Year-End Bonuses Aren't Effective, Says Recognition Expert
By Deanna Ting
December 5, 2012
Employee recognition expert Michael Levy argues that holiday year-end bonuses should be a thing of the past. He says that the year-end bonus is better suited to the 1840s labor pool of Dickens’ classic tale, A Christmas Carol, than the 21st-century workplace.
“The year-end bonus doesn’t impact behavior,” says Levy, president of Online Rewards
. “It’s symbolic, rather than strategic. The current generation of employees requires instant gratification for recognition to be impactful, and recognition should be tied to individual behaviors in real-time. Holiday bonuses are too far removed from the positive behaviors that are completed throughout the year to be meaningful—and they don’t relate to the actual contributions of the individual employees who are generating the outcomes.”
According to a 2011 Challenger, Gray & Christmas survey, 53 percent of U.S. businesses award holiday bonuses. Instead of annual bonuses, Levy believes that companies should reward good performance over entitlement traditions.
“Instead of a lump sum payment once a year, savvy employers are creating reward and recognition programs that recognize and reward at the time of the behavior,” says Levy. “These timely bonuses distinguish between employees based on their individual performance. They strengthen relationships between employees and managers. Year-around performance-based programs promote behavior that advances the company goals and impact employee perceptions in a significantly more real and frequent basis than annual holiday bonuses.”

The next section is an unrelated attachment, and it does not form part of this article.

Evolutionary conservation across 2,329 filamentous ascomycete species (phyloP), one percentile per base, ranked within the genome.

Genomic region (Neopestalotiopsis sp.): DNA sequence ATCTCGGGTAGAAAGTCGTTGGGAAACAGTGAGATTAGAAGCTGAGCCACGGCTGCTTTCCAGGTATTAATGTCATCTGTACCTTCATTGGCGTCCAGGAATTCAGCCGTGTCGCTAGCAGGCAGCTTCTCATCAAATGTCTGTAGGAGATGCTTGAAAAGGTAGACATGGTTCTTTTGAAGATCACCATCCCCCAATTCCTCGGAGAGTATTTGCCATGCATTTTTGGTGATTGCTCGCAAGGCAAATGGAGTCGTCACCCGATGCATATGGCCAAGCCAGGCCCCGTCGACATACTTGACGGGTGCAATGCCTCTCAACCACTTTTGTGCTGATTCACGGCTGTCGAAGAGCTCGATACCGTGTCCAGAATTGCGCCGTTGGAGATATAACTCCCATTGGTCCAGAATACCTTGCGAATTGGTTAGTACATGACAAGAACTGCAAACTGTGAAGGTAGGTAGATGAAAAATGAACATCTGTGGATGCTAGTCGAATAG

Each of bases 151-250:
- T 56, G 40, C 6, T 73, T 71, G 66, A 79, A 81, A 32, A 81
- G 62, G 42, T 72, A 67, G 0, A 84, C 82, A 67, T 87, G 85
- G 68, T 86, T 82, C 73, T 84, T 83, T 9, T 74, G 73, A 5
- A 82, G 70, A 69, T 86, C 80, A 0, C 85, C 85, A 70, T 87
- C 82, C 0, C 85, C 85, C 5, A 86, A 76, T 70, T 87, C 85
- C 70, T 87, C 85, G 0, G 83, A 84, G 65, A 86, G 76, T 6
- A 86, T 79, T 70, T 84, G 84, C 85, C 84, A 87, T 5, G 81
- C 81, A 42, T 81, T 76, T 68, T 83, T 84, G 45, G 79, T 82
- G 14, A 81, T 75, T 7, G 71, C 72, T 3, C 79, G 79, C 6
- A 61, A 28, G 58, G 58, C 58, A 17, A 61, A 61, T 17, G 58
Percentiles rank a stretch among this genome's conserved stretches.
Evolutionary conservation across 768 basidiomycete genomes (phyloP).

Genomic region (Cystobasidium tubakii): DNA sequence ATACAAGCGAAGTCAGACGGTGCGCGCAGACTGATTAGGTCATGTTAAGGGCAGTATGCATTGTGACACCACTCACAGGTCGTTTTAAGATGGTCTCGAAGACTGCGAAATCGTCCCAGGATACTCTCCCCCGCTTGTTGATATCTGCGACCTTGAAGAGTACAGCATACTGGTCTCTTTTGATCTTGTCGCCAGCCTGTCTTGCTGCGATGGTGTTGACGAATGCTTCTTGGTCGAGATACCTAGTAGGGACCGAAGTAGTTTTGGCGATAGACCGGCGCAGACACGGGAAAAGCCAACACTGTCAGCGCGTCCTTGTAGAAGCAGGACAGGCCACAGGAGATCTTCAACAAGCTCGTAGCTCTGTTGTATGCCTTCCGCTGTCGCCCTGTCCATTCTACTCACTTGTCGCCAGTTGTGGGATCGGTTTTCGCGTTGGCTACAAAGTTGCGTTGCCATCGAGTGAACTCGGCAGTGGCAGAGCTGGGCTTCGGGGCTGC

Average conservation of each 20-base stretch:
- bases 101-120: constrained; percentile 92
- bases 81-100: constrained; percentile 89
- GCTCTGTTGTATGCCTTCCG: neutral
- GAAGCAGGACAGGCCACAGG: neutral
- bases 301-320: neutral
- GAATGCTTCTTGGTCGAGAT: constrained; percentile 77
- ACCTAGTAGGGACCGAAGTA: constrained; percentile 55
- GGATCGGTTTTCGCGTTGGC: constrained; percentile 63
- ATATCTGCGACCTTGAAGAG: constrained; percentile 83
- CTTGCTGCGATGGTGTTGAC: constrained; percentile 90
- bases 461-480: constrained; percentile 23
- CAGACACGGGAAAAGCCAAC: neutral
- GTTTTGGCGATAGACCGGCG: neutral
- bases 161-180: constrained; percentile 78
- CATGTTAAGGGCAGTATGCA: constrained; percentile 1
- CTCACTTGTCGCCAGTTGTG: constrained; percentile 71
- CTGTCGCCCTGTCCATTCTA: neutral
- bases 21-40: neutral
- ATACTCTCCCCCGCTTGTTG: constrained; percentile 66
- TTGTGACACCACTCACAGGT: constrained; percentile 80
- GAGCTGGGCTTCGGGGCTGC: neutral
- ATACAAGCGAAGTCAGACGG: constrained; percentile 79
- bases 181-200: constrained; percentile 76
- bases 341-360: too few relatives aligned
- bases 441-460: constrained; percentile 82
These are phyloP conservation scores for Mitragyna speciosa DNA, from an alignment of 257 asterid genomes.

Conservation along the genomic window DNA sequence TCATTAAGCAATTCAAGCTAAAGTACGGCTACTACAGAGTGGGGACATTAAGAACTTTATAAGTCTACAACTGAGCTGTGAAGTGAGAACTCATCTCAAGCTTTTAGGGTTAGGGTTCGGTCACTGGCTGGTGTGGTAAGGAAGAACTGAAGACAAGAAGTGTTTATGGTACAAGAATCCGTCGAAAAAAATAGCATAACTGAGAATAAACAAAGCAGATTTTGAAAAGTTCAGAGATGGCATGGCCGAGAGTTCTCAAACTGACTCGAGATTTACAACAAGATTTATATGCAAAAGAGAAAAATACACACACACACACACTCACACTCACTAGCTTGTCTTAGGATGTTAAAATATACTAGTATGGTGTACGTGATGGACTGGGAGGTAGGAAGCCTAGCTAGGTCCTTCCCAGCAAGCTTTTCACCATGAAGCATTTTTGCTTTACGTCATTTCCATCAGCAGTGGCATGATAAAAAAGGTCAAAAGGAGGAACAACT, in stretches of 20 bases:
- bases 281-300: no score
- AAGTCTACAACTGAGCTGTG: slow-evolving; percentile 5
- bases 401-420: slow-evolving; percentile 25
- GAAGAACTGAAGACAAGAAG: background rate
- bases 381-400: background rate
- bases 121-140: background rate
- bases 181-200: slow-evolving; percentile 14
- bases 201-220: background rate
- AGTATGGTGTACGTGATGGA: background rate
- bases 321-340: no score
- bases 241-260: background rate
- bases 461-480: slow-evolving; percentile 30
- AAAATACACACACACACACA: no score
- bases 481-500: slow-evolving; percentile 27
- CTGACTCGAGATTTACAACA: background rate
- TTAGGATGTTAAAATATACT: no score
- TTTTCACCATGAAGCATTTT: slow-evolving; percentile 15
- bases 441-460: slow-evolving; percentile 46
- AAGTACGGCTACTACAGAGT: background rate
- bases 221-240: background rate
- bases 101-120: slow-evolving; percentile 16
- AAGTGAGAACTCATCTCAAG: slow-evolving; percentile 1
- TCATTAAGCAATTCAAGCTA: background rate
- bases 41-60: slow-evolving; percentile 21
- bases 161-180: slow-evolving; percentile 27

The best kinds of rewards, he says, are those that are non-cash and are meaningful to the employee. “Electronics, gift cards, travel vouchers and movie passes serve better as rewards than cash because they’re indulgences the employee might not otherwise experience,” Levy says. “Cash is used to cover the day-to-day realities and responsibilities (mortgage payments, insurance, credit card bills and utilities).”
“Non-cash rewards convey a deeper message. Getting the reward just right—that’s the science of great incentive design,” Levy states.
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